This is not meant to be a substitute for medical advice. Please discuss all issues with your doctor. The following is information gathered through patient experience of dealing with this disease.
It is highly recommended that if you have been diagnosed with desmoplastic small round cell tumor to seek out a sarcoma specialist or go to a Sarcoma Centers or Sarcoma Program for treatment options.
What to do
As difficult as this is to hear it is essential that you find out what stage and grade of tumor you are dealing with. The reason that stage is important is because it will determine what treatment options are available for this disease at that stage.
A staging system determines how much the cancer has spread and what grade the tumor is (how abnormal it looks under a microscope). The following common system is used to stage soft tissue sarcoma. You will see these terms used on your medical records:
- T stands for the size of the tumor.
- N stands for spread to the lympth node.
- M stands for metastasis (spread to distant organs).
- G refers to the histologic grade of the tumor (what it looks like under a microscope).
- T1: The sarcoma is less than 5 cm (2 inches)
- T2: The sarcoma is 5 cm or greater
- a: The tumor is superficial – near the surface of the body
- b: The tumor is deep in the limb or abdomen
- N0: No lymph nodes have sarcoma cells in them
- N1: Lymph nodes are present that have sarcoma cells in them
- M0: No distant metastases (spread) of sarcoma are found
- M1: Distant metastases of sarcoma are found
- G1: Looks like normal tissue – tends to grow slowly
- G2: Looks less like normal tissue – faster growing
- G3: Only slightly looks like normal tissue – even faster growing
- G4: Does not look at all like normal tissue – fastest growing
Stages for Soft Tissue Sarcomas Stage I: G1-2, T1a,b, T2a,b, N0, M0
- The cancer does not look too different from normal tissue. The tumor can be any size, but it has not spread to lymph nodes or more distant sites.
Stage II: G3-4, T1a-b, T2a, N0, M0 The cancer looks very different from normal tissue and may contain many dividing cells. The tumor can be any size. If it is less than 5 cm (2 inches) it can be superficial or deep. If it is larger, then it must be superficial. It has not spread to lymph nodes or more distant sites.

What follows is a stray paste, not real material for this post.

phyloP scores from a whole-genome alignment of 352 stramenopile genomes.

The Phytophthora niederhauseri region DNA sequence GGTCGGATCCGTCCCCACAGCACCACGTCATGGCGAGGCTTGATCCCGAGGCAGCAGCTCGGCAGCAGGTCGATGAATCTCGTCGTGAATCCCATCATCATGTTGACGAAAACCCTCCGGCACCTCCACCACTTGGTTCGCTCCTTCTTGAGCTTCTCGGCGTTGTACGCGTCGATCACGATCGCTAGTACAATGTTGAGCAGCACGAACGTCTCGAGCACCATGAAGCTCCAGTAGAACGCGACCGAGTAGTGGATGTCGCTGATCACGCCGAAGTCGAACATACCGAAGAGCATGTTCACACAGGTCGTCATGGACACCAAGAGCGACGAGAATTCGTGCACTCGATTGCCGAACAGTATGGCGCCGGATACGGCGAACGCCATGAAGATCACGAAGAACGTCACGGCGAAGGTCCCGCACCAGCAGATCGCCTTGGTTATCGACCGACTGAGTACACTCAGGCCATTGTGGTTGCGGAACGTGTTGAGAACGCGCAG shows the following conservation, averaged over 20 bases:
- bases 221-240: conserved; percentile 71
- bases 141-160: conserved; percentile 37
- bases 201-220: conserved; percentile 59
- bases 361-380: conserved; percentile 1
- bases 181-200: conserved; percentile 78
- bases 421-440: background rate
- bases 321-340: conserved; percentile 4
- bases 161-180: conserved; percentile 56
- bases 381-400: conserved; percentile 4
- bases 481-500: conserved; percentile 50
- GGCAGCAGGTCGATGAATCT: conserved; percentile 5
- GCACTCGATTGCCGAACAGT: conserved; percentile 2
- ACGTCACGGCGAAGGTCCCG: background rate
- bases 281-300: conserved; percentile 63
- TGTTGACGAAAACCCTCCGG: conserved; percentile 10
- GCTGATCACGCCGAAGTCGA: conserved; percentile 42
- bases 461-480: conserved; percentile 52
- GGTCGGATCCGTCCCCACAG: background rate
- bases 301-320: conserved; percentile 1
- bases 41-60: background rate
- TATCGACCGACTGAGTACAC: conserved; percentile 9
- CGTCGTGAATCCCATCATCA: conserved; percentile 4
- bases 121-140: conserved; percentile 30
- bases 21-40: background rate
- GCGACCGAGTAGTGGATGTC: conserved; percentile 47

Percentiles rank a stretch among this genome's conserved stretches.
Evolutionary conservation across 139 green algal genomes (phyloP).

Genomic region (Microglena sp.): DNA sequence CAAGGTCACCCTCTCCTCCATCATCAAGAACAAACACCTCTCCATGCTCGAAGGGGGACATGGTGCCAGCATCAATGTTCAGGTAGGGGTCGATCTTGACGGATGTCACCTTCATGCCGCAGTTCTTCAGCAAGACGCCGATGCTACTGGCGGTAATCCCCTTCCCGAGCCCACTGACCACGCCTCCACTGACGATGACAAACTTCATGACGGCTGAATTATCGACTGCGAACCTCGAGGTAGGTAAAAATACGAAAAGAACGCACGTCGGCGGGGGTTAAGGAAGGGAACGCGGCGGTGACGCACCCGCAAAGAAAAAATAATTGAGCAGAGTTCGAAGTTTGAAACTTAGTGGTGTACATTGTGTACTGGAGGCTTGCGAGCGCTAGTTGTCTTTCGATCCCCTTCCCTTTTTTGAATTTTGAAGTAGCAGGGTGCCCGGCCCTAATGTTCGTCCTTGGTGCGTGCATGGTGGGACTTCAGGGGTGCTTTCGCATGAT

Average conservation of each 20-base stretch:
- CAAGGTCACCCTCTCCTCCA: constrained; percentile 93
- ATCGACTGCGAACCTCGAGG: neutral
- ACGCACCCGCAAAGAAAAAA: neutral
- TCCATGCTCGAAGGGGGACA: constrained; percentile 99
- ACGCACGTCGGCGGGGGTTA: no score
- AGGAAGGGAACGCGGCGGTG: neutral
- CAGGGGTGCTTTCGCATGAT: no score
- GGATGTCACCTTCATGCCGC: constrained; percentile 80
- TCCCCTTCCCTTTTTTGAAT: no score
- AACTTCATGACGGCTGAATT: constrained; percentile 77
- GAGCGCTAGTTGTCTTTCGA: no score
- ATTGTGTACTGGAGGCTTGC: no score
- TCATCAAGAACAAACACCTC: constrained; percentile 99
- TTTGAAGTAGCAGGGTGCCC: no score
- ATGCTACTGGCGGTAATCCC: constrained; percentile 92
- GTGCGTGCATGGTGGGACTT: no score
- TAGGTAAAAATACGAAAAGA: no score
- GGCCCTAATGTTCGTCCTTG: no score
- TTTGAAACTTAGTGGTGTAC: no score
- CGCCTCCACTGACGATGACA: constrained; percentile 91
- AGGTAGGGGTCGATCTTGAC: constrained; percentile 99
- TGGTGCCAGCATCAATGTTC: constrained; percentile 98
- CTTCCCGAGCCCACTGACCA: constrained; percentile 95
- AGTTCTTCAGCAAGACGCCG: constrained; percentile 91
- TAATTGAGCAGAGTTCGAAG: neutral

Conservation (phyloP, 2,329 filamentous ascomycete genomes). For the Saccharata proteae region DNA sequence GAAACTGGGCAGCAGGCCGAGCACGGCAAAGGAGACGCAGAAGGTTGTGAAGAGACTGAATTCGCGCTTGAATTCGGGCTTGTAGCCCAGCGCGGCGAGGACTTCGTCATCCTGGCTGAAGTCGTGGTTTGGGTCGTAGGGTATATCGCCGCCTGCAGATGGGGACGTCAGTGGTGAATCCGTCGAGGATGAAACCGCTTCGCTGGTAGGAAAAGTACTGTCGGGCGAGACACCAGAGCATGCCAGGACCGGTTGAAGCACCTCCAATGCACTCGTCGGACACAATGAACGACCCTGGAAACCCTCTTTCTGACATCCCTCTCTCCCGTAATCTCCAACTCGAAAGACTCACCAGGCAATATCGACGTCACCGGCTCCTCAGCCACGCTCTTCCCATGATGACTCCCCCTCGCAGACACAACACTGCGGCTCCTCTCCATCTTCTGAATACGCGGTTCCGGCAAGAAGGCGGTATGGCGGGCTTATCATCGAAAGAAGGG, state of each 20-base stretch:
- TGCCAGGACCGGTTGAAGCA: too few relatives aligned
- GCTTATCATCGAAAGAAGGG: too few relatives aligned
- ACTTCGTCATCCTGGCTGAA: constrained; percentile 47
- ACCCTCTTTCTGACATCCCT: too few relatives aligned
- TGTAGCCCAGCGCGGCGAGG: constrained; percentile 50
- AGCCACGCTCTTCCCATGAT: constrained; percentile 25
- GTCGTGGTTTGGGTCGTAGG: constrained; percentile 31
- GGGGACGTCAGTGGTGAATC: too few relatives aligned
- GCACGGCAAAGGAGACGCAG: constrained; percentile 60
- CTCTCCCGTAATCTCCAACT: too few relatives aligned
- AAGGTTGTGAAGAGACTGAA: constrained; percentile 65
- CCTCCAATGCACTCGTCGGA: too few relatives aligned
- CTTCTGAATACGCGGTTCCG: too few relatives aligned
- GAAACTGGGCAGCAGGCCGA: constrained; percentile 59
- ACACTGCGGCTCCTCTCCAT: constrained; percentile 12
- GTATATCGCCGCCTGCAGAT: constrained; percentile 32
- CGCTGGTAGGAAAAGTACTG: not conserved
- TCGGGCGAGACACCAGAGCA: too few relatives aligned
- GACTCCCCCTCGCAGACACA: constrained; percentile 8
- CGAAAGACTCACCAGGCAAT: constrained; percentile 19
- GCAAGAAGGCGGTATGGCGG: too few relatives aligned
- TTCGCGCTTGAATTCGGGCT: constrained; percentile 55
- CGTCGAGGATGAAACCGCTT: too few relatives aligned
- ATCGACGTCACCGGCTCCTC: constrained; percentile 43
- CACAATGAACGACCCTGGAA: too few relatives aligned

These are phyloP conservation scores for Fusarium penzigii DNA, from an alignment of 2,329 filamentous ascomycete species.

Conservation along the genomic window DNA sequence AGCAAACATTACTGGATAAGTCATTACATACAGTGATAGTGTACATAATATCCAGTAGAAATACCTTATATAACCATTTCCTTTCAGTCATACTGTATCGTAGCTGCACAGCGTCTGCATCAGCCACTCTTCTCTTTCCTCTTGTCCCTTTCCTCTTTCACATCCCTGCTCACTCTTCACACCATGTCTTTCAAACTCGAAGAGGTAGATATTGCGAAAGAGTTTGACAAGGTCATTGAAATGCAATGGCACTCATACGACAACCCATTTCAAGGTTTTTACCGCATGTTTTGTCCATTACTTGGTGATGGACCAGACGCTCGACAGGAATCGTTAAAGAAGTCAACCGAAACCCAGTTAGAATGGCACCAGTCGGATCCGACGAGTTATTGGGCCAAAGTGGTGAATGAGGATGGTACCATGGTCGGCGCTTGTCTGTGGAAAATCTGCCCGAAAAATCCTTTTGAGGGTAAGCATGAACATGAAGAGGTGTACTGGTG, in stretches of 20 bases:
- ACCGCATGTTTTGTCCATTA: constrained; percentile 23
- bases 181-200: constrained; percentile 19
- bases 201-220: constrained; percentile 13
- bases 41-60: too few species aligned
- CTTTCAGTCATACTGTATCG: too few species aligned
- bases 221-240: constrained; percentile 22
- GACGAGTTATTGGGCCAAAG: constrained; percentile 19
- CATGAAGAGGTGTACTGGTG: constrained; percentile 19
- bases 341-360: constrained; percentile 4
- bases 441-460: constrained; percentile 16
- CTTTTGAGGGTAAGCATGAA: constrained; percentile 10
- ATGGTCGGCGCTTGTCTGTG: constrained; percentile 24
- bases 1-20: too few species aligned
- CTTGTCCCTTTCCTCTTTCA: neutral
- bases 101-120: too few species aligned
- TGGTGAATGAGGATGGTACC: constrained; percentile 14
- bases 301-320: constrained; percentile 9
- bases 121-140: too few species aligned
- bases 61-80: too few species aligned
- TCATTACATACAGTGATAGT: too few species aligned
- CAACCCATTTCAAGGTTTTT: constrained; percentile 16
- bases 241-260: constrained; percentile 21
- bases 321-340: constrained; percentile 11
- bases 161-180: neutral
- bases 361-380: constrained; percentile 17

Stage III: G3-4, T2b, N0, M0 The cancer looks very different from normal tissue and may contain many dividing cells. It is larger than 5 cm (2 inches) and is deep. It has not spread to lymph nodes or more distant sites.
Stage IV: Any G, Any T, N1, M0 or Any G, Any T, Any N, M1 The tumor can be any size and any appearance, but it has spread to lymph nodes near the tumor or to distant sites.
It is suggested that you do not focus on statistics or prognosis. Everyone is an individual. There is hope and survivors from each stage of cancer.
Choosing an Oncologist
The most important issue in choosing an oncologist is to find someone who is reasonably informed about DSRCT and sarcoma. This is an extremely rare disease and there are many oncologists who have never treated or even seen this disease before. Many former patients and caregivers highly recommend that DSRCT be treated by a sarcoma specialist at a Sarcoma Center. Adding to the rarity of the disease is that DSRCT is often considered a childhood disease. It is far more likely that a pediatric oncologist is more familiar with DSRCT than an adult oriented oncologist. Patients should keep this in mind when selecting an oncologist. Sarcoma is a rare and difficult disease to treat. Patients should at least make sure that their oncologist consults with a sarcoma specialist at some point about their treatment. Once a treatment plan has been decided from a sarcoma specialist it is often possible to be treated locally using your own oncologist.
At some point you may want to seek out a second or third opinion about your treatment options. This is a rare disease and your doctor may not be aware of new or promising treatments. Doctors may also assume or tell you that the tumors are inoperable . . always get a second opinion or third if a doctor tells you this. What may be inoperable for one surgeon, may not be inoperable for another. This disease has a poor reputation among regular oncologists and the news they give their patients is grim. But, there are survivors and that is what you need to focus on at all times.
Far more important than seeking out the 'best' oncologist to handle your treatment is finding someone who is willing to fight with you for as long as it takes. Someone who will invest their time in you and try to locate the very best treatment possible even if that means sending you to another specialist.
Staging information from the American Cancer Society